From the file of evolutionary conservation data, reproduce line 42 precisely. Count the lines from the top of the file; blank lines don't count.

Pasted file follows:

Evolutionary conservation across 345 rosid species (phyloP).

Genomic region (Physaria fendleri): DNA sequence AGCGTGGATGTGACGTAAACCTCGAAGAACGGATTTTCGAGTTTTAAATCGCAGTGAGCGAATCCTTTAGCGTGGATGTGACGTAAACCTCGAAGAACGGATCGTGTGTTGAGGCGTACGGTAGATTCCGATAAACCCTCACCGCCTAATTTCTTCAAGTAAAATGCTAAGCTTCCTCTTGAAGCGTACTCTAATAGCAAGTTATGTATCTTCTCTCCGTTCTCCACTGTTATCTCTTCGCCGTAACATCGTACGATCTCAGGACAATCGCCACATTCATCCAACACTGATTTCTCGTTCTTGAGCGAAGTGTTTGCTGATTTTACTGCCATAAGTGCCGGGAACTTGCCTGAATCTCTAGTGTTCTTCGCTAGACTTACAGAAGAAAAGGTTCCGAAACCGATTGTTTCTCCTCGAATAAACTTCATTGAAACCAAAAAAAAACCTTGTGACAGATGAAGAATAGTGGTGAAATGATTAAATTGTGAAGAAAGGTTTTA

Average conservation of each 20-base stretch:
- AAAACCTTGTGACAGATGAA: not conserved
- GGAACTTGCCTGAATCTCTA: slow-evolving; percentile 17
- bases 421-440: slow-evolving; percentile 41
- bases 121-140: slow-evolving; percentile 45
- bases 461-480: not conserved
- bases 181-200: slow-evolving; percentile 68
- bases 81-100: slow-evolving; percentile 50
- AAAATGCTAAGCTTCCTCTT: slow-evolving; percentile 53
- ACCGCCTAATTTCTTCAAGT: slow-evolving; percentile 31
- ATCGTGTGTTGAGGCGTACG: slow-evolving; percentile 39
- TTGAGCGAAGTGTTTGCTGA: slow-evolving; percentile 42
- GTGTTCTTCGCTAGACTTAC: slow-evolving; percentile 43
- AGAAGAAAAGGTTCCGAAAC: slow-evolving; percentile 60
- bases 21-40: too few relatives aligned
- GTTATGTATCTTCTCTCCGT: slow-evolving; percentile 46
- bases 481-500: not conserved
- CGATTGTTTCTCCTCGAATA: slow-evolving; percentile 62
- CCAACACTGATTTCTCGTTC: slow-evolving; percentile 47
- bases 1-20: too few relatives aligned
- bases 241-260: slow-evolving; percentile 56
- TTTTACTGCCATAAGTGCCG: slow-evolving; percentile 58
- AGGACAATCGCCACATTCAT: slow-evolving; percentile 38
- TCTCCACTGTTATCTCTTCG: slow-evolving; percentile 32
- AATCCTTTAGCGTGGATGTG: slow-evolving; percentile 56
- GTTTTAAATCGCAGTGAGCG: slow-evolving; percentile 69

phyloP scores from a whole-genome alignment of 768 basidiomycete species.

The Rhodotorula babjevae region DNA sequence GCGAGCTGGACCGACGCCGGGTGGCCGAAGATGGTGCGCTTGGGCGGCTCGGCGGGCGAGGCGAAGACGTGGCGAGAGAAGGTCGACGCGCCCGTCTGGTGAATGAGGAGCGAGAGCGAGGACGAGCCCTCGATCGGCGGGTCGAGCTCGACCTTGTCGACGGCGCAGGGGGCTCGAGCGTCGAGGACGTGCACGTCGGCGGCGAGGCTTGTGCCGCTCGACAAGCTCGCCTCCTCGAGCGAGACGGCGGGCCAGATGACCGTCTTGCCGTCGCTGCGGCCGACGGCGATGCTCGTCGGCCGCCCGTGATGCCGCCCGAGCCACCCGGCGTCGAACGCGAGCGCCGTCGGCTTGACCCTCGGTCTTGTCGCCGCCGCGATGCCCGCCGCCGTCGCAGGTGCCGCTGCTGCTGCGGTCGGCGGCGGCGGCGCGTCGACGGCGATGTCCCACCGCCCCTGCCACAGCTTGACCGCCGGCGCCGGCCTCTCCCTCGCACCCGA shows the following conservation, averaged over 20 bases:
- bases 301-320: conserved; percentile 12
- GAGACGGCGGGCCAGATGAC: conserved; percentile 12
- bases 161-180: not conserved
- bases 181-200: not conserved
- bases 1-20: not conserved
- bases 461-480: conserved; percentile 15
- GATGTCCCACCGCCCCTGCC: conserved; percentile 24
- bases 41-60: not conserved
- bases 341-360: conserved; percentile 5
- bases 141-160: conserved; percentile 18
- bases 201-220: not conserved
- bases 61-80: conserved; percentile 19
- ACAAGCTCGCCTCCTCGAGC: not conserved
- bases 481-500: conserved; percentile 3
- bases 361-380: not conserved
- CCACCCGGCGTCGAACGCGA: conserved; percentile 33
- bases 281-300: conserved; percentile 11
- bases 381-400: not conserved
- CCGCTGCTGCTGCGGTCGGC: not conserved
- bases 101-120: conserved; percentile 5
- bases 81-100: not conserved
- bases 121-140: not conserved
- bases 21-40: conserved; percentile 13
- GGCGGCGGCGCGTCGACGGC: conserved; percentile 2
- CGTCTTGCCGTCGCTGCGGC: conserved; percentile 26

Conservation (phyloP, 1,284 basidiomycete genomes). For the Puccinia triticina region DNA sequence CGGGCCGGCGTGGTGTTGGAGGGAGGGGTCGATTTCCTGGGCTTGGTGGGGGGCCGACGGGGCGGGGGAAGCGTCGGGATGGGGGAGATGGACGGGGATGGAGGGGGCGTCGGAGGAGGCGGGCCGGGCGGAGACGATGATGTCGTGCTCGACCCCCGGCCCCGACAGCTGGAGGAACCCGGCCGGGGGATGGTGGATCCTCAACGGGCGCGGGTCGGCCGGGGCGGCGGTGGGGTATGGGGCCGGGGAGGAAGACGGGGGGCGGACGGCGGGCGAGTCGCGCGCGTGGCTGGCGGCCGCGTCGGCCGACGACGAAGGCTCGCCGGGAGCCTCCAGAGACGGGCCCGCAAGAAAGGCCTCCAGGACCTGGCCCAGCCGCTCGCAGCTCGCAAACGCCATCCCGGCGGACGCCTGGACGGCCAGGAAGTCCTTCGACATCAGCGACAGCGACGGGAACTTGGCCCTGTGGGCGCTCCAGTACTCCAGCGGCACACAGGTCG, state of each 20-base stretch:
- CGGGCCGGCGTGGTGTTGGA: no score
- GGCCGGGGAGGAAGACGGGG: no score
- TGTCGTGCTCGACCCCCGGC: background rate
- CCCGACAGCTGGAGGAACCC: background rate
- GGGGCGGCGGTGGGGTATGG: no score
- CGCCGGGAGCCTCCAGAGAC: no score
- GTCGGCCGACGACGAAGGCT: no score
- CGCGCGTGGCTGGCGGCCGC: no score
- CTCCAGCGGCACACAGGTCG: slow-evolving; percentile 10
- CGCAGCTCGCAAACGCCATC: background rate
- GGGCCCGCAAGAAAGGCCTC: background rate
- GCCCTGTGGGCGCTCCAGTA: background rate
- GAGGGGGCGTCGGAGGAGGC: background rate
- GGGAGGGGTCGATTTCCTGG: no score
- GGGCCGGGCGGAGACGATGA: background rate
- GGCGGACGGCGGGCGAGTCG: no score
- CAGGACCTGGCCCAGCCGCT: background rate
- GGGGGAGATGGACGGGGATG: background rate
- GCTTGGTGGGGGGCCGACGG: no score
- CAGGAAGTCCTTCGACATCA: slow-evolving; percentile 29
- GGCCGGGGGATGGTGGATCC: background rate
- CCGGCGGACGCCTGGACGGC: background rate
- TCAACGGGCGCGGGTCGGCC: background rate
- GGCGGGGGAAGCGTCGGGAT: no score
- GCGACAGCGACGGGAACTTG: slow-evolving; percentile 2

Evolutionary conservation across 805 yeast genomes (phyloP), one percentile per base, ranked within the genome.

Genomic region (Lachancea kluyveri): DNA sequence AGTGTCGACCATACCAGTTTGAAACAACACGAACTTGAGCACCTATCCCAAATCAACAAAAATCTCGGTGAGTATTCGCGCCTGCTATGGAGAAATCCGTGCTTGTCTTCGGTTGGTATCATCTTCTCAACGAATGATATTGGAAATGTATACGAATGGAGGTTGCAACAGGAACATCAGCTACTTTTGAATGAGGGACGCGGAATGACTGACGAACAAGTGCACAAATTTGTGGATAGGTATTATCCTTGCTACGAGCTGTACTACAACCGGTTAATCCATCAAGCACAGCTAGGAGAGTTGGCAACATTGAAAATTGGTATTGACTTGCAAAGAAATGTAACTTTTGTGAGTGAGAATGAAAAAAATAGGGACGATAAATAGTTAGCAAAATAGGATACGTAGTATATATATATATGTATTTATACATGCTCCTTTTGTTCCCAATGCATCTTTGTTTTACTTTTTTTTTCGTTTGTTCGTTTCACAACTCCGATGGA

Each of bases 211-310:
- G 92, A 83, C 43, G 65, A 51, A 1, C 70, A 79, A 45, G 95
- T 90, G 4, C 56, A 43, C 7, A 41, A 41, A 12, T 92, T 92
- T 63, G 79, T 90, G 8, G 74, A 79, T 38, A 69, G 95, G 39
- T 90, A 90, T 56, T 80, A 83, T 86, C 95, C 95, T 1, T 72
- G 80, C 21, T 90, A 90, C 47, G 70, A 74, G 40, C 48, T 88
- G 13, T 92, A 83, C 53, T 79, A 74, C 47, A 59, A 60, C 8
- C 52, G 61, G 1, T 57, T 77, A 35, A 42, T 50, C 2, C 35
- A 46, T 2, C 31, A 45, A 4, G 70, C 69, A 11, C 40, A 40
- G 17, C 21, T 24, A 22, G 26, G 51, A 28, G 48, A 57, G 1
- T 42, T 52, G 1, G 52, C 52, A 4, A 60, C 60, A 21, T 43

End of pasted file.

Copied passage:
- bases 61-80: conserved; percentile 19